Jesus and First World Problems

I stumbled across a meme the other day that really struck me wrong.

Maybe it’s just me, but I cringed from the first moment I saw it:


Funny, to be sure. Poignant. Worth a thought. It seems to be saying that because Christ suffered greatly, our sufferings aren’t worth comparing.

And I don’t like it. I don’t think Scripture likes it.

Perhaps the problem here is simply the nature of the internet, the inevitable misfire of a simple image broadcasted indiscriminately. We really need “HERE’S MY SPECIFIED AUDIENCE” tags on everything. Because for many of its readers, it’s probably the last thing they need.

Let me ask this: how would you feel if you paid a counselor to sit there and tell you that you’re not really hurting and that it could be worse? You’d probably feel…out of his office, quickly. And rightfully so. No counselor worth his salt would dismiss a human struggle.

I think God, being the Wonderful Counselor, is a step above that kind of incompetence.

Now…I get the spirit of the picture. Can we take our earthly complaints too far? Probably. The world is, admittedly, speckled with whiners. Broken nails and busted pipes are perhaps worth a sigh to God, but not a prayer of weeping. Self-pity is real. It’s not the same as reaching out to God. There is perspective. Part of a healthy outlook is keeping in view the provision, safety, and services we enjoy that most of the world can only imagine.

But consider this…

Suggesting that middle-class Americans have nothing to gripe about, is equivalent to suggesting that being a middle-class American is what should be bringing us joy.

I hope I explained that well.

Suggesting that middle-class Americans have nothing to gripe about, is equivalent to suggesting that being a middle-class American is what should be bringing us joy.

I can’t find that anywhere in the Bible.

What I do find is this.

Praise be to the God and Father of our Lord Jesus Christ, the Father of compassion and the God of all comfort, who comforts us in all our troubles, so that we can comfort those in any trouble with the comfort we ourselves receive from God. For just as we share abundantly in the sufferings of Christ, so also our comfort abounds through Christ. (2 Corinthians 1:3-5)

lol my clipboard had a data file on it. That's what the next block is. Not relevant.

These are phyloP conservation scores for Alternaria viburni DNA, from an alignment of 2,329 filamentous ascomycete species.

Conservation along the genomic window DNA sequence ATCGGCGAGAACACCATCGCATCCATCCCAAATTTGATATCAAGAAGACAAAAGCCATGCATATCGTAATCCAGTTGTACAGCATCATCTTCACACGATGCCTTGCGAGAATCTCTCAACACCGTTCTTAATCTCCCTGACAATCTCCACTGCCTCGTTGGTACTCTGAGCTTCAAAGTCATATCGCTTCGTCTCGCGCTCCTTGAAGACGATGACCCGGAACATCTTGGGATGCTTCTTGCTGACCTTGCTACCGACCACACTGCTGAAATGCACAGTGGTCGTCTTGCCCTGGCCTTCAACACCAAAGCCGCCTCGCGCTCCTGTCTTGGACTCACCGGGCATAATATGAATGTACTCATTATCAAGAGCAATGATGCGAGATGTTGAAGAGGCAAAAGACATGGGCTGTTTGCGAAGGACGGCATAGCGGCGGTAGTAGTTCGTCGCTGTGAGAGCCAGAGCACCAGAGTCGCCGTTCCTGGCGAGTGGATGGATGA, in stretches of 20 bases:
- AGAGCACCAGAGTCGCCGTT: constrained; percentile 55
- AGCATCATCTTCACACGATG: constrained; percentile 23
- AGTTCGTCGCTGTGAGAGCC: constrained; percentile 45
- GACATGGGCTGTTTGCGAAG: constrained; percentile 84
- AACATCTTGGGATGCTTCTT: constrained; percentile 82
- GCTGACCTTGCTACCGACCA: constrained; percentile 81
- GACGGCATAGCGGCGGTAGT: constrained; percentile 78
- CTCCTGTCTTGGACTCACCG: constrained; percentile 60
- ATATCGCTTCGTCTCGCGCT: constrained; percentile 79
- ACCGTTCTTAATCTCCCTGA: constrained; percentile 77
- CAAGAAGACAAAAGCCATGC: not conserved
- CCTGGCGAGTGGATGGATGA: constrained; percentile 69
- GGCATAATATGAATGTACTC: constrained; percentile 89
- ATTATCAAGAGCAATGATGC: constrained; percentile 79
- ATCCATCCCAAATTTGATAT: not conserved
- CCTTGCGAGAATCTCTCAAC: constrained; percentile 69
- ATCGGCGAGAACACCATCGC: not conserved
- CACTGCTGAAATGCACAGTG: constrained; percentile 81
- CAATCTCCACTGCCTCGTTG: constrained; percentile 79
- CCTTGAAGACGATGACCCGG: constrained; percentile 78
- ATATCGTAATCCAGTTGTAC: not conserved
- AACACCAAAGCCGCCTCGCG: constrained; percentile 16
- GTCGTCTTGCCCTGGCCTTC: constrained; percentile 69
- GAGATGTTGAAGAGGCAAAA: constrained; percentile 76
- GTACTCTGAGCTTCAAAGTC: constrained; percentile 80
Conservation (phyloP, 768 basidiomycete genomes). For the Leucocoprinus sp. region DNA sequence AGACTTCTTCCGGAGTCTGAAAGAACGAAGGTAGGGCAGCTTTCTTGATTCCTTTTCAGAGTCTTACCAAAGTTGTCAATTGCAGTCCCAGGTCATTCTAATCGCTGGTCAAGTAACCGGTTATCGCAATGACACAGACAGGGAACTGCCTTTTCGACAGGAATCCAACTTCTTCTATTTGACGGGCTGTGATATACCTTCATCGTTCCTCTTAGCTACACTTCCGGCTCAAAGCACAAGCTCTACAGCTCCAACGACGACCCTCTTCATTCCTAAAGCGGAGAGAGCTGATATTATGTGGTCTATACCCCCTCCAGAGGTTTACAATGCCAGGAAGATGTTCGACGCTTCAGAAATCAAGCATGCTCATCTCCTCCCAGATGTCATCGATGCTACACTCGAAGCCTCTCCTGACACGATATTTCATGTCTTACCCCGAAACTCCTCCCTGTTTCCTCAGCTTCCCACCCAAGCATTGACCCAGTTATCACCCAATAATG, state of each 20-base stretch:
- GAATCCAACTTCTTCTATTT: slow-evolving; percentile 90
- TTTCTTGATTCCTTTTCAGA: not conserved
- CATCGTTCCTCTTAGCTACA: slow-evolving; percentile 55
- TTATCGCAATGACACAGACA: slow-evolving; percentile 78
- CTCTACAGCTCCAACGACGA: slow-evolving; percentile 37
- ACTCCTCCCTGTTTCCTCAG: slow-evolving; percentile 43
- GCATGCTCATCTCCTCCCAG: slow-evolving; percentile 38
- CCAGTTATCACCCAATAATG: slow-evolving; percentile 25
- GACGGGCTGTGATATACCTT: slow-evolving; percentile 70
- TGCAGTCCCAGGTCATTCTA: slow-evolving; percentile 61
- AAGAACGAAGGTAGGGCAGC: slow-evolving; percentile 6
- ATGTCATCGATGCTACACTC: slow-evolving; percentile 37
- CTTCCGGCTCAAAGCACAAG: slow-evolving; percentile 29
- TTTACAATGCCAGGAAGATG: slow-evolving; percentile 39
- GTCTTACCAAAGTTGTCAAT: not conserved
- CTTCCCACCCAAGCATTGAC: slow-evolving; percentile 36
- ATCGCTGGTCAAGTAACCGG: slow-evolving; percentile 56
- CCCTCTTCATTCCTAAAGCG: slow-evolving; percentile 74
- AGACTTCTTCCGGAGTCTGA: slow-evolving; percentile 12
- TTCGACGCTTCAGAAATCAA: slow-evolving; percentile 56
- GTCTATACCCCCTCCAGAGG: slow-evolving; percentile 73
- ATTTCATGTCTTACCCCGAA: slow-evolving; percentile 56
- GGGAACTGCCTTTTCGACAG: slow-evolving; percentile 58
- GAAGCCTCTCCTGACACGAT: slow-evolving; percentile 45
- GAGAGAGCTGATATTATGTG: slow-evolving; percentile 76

That doesn’t make his comfort sound scarce.

And this.

The Spirit of the Sovereign LORD is on me, because the LORD has anointed me to proclaim good news to the poor. He has sent me to bind up the brokenhearted, to proclaim freedom for the captives and release from darkness for the prisoners (Isaiah 61:1)

The passage from Isaiah was among Christ’s first words, his inaugural address to Israel. When he offered it, he knew that he was headed for suffering greater than any of these. He knew that any possible earthly calamity was dwarfed by the cross. If we’re talking about “hurts that are less than the cross”, we’re talking about EVERY hurt. Yet he offered anyway. What does that say about his heart?

The Christ who wept over sufferings which he himself was about to undo (John 11) is not standing over us shaking his head at “first world problems”.

A few years ago, a respected mentor of mine struggled. Her daughter was moving away to college. It was an ache, part and parcel of motherhood. Now, I could have been a huge jerk to her and handed her a dash of “first world problems” theology. I could have reminded her (though I’m sure, being wise, that she remembered this for herself) that some women would give their left arms to be able to afford college for the child. Or to even have a child. Or live in a nation with functional kindergarten. Yet this would have done nothing for her. The ache was real. (Fortunately, I was not such a jerk.)